Add an intriguing item to your decor with a decorative telescope. Whether you're a novice stargazer or looking to upgrade your view of space, we break down the basics when it comes to buying a telescope. Read more below about telescope types, apertures, and features. You will find the right one for casual stargazing, or expand your telescope collection.
Telescope with Goto technology
Telescope Usage and User Level
Look for a telescope based on your level of experience and interest; user levels range from kids and beginners to enthusiasts and professionals. The other main point to consider when buying a telescope is what you plan on viewing.
For viewing close stars, the moon, and planets, you need a crisp resolution and aperture (no less than 2 inches).
For viewing galaxies and nebulae, you will need a much larger aperture (5 to 8 inches) and telescope .
For astrophotography purposes, you will need a catadioptric or computerized telescope with medium aperture (4 to 6 inches).
Telescope with an equatorial mount
Decorative: Has no inner telescope technology or very low aperture for mainly decor purposes.
Refracting: Uses a lens to gather and focus light.
Reflecting: Uses a mirror to gather and focus light.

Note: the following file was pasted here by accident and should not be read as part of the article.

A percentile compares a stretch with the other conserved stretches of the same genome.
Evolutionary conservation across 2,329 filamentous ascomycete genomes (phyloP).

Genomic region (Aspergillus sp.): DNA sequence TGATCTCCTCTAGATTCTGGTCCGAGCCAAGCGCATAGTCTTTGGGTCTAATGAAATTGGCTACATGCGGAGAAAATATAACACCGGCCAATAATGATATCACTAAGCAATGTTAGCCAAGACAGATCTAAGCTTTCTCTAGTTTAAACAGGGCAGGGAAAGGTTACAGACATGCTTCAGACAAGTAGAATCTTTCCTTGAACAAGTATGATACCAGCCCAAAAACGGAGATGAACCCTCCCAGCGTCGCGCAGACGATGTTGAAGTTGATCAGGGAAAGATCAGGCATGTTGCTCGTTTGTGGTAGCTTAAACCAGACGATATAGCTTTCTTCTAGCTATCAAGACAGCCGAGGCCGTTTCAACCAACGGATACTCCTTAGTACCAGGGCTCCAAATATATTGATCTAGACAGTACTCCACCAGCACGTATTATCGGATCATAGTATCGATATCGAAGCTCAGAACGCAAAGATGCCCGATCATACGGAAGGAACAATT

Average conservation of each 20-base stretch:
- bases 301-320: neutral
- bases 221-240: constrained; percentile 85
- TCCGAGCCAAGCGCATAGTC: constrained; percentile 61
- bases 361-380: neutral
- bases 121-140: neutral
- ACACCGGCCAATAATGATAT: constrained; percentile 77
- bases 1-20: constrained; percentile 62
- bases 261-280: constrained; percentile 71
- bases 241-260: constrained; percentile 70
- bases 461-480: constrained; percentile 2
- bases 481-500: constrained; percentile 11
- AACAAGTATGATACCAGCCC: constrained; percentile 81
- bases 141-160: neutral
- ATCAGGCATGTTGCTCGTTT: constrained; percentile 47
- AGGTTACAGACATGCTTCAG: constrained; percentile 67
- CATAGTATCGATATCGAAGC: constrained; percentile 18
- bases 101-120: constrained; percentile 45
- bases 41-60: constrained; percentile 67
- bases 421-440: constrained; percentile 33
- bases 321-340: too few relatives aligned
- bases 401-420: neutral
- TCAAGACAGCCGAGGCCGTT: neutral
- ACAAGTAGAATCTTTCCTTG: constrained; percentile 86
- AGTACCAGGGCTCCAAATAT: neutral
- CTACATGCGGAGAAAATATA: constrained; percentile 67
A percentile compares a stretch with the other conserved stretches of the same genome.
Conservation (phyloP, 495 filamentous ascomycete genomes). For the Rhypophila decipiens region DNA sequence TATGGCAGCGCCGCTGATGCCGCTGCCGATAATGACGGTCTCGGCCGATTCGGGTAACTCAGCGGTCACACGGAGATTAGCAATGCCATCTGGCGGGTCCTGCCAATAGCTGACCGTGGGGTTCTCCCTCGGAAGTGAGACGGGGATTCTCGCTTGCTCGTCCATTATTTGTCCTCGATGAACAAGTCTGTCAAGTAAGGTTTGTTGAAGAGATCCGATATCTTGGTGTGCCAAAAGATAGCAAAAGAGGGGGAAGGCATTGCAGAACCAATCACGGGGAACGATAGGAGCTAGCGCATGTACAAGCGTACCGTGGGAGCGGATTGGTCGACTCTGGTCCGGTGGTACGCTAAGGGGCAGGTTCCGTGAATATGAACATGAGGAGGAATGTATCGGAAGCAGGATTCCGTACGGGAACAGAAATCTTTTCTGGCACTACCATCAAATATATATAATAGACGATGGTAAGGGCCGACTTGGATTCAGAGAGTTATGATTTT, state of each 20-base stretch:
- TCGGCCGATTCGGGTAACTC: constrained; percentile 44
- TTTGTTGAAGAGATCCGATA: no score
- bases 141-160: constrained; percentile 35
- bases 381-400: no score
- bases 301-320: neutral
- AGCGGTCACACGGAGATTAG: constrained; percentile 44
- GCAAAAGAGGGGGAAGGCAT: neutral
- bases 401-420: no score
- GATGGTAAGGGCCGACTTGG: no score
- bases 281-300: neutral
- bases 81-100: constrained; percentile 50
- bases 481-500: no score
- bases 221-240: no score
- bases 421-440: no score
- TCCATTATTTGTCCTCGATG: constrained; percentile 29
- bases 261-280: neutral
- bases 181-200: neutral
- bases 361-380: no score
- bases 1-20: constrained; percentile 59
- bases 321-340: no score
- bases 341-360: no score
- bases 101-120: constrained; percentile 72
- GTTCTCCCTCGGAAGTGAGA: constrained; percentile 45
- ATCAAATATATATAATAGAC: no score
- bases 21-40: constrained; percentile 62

Catadioptric: Combination of refracting and reflecting lenses. Often used in cameras.
Optical Tubes: Usually a refractor lens with expanding tubes for extended vision (also called a double refractor).
Binocular: Dual-aperture telescope for high-quality viewing.
Solar: Special telescope and lens designed for looking directly at the sun.
Dobsonian: Stable yet portable type of telescope base that's ideal for standard stargazing.
Telescope with optical tubes
Aperture levels regulate the brightness and sharpness of your view. The aperture has a range of levels depending on the diameter of the main lens or mirror. Generally speaking for telescopes, the higher the aperture, the higher quality the picture will be. While having a good aperture is crucial to the quality of your field of vision, it doesn't necessarily mean you have to choose the largest telescope possible. For a backyard set-up, consider a larger telescope. For stargazing near a city in a small space, consider a compact but powerful telescope.
Alt-Az Mount (alt-azimuth): A basic two-axis mount for supporting and rotating a piece of equipment vertically and horizontally. Must rotate on both axes separately to follow astronomical objects.
Equatorial Mount: This high-end mount mimics the rotation of the earth when following astronomical objects by rotating on a single axis at a constant rate.
Goto technology: A mount with software that allows the user to track astronomical objects by computer. This also allows manufacturers to offer a simple Alt-Az mount with the ability to easily track objects.
GPS technology: Computerized GPS telescopes simplify the process of finding stars and astronomical objects by mapping the sky for you.